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Who Invented Scuba Diving

SCUBA is an acronym for self-contained underwater breathing apparatus and is used by divers to dive deep under the surface of the water. It is used for a variety of different purposes including diving reefs, wrecks and it is also used by civilian, military and emergency services officers for a variety of work-related activities. Prior to the invention of SCUBA equipment underwater divers would have to be attached to an oxygen hose which would provide the diver with air. This made swimming underwater difficult and sometimes accidents occurred with the supply hose. Other types of diving gear also had trouble regulating the oxygen for the diver to breathe.

The Development of SCUBA gear
The two people who are credited with the invention of self-contained diving equipment are Jacques-Yves Cousteau and Emile Gagnan. However, before they invented their system much work and development had occurred in the area of diving equipment. Many inventors spent time trying to devise a safe and practical way that people could breathe under the water and withstand the enormous pressure of different water depths.

Many of the early dive suits where not autonomous and required air to be pumped down through a hose to the diver. In 1772 a French inventor named Sieur Freminet invented a rebreathing device. This devise was suppose to recycle the air inside the barrel allowing the diver more time underwater, Unfortunately it was not a very successful invention and Sieur Freminet died from lack of oxygen while using his invention.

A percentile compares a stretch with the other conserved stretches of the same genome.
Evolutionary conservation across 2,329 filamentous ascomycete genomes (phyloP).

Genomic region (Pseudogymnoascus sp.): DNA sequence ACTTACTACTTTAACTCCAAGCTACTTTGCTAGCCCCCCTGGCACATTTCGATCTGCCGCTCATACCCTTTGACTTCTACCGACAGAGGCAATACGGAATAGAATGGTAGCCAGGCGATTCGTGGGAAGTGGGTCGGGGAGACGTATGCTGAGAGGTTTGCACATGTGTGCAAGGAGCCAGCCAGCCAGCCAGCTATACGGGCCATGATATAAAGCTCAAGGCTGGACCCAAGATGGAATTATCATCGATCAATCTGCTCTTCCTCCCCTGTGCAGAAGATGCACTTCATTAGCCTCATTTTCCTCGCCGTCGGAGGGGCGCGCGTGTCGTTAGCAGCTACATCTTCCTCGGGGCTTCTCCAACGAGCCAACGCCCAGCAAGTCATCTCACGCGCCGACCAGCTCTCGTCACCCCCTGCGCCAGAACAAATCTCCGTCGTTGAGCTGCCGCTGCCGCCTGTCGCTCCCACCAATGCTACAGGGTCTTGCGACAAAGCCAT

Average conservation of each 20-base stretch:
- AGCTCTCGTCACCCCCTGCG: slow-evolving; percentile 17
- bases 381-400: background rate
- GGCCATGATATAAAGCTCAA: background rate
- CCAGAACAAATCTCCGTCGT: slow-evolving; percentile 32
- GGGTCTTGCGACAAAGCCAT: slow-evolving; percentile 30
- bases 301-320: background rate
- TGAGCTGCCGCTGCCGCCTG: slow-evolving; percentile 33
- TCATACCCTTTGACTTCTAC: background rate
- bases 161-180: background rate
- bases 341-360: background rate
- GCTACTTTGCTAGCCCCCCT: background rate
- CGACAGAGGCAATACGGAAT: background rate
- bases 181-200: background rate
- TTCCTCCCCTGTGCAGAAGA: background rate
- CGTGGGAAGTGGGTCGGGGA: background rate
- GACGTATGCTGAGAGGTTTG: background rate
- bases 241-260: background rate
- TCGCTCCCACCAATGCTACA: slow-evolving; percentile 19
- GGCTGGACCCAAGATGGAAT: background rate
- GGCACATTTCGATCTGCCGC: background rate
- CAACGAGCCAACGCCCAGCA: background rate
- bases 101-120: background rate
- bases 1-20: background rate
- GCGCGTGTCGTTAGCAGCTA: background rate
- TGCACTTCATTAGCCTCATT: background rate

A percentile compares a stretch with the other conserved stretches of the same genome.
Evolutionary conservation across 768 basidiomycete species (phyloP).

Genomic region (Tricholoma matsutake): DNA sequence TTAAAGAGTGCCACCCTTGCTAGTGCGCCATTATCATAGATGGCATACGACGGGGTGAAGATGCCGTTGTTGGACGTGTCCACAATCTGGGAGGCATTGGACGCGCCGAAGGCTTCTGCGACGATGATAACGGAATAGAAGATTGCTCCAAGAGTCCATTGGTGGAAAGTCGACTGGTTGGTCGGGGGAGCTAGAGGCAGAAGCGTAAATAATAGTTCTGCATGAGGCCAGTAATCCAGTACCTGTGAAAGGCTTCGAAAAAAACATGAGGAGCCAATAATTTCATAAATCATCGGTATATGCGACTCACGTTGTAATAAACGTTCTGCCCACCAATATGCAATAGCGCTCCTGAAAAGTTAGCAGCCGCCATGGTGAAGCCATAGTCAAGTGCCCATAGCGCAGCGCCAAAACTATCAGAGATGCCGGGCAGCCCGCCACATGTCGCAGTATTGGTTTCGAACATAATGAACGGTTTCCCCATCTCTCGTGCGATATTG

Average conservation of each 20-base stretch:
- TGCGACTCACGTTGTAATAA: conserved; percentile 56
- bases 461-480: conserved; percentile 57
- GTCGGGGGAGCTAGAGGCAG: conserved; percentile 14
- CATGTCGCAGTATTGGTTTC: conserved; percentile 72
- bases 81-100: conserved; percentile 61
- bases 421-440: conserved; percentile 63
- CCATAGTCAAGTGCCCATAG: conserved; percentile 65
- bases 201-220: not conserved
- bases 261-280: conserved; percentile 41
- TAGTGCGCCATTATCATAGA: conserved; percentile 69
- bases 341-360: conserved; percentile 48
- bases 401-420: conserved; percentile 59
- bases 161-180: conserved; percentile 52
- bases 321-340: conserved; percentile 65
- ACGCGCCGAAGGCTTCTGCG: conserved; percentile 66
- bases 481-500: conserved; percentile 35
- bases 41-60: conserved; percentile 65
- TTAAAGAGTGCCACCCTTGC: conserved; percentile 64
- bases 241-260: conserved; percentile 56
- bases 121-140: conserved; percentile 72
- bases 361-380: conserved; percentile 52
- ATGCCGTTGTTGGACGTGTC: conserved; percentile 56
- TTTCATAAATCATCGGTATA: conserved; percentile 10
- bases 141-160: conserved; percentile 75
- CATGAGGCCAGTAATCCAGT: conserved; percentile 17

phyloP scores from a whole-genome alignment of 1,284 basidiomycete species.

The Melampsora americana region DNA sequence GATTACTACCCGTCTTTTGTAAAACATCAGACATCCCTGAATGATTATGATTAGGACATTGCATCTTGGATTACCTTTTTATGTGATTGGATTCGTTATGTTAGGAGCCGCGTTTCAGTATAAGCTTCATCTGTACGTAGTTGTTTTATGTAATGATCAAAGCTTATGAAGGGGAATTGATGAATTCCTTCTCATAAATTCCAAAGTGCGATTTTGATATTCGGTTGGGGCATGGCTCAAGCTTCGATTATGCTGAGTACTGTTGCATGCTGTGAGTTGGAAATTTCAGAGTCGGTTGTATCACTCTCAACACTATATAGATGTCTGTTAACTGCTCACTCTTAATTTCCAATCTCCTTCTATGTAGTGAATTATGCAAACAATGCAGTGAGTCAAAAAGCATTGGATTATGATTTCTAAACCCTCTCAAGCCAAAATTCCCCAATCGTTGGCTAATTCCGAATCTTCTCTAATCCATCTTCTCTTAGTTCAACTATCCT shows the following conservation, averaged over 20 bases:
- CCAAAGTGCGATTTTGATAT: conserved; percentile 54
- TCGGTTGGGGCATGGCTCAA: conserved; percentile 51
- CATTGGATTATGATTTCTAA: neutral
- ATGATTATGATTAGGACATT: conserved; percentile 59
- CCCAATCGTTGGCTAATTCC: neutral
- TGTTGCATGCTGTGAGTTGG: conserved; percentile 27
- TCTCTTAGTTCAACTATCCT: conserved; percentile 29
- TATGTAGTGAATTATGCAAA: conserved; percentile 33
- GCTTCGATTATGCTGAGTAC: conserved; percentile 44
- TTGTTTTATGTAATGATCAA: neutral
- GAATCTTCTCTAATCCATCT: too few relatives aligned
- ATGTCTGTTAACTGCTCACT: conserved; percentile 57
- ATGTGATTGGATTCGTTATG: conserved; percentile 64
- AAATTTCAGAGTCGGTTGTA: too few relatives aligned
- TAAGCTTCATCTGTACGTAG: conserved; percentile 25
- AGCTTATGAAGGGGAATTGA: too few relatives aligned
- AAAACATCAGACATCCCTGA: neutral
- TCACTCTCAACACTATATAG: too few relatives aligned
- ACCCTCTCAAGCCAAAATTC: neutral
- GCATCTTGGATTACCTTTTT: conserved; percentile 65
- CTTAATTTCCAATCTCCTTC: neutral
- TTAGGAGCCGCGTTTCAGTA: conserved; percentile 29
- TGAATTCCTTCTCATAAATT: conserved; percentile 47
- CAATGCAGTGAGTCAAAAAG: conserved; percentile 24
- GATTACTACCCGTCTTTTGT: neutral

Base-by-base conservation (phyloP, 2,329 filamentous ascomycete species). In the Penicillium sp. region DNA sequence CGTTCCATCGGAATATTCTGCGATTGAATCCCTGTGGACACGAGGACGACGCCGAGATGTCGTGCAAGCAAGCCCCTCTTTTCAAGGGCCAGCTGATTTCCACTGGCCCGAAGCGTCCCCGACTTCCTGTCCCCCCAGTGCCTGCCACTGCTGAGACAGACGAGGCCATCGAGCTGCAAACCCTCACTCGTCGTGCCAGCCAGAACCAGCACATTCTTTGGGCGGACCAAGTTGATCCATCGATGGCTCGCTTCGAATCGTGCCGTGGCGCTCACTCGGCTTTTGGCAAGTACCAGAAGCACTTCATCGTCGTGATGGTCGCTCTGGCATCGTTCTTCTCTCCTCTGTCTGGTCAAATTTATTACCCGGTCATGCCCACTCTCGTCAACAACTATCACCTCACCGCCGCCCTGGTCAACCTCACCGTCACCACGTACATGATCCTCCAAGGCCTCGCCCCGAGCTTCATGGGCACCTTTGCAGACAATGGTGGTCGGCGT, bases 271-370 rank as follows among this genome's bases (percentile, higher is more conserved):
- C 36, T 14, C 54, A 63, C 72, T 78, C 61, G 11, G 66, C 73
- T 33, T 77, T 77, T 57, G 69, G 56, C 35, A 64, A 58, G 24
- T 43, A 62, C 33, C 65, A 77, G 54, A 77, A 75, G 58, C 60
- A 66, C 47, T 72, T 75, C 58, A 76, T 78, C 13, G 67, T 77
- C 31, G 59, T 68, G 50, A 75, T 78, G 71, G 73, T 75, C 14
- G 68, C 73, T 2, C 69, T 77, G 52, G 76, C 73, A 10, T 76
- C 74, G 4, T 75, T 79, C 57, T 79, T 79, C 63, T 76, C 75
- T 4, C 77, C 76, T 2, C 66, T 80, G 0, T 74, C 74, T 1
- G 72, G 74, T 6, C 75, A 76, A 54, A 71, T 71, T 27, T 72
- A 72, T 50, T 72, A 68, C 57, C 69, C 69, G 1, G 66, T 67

The next development in diving gear was in 1825 by an English inventor named William James who created a helmet attached to an iron belt that could hold up to seven minutes of pressurized air. In 1876 another Englishman invented a diving suit that was purposed to be used to repair ship doors that were underwater. Henry Fleuss used his invention for a 30 foot dive and died due to acute oxygen poisoning. This occurred because oxygen that is placed under pressure is poisonous to humans.

In the 1860’s Benoit Rouquayrol and Auguste Denayrouse worked together to design a diving suit that allowed divers to stay underwater for 30 minutes at a time. It was very large and heavy and it didn’t prove to be very popular.

The first diving equipment to resemble what we recognize today was developed by the Japanese Ohgushi in 1918 and the Frenchmen Maurice Fernez and Yves le Prieur in 1926. Both provided a constant flow of air to the diver rather than supplying air only the diver took a breath. The Fernez-Le Prieur apparatus was mass produced during the 1930s and used by the French navy and by recreational SCUBA diving clubs.

After his own personal use of the Fernez-Le Prieur apparatus, Jacques-Yves Cousteau together with Emile Gagnan worked on inventing a way to regulate the air flow to the diver. In 1943 they invented the modern regulator which is now used in all SCUBA diving equipment after reworking a pressure regulator that Gagnan had developed to run cars on vegetable oil. The regulator was used to send compressed air at the correct pressure to the diver whilst they were under the water. This allowed the pressure of the air to be equal to that of the pressure on the diver’s chest stopping oxygen poisoning. They named their equipment the Aqua-Lung.

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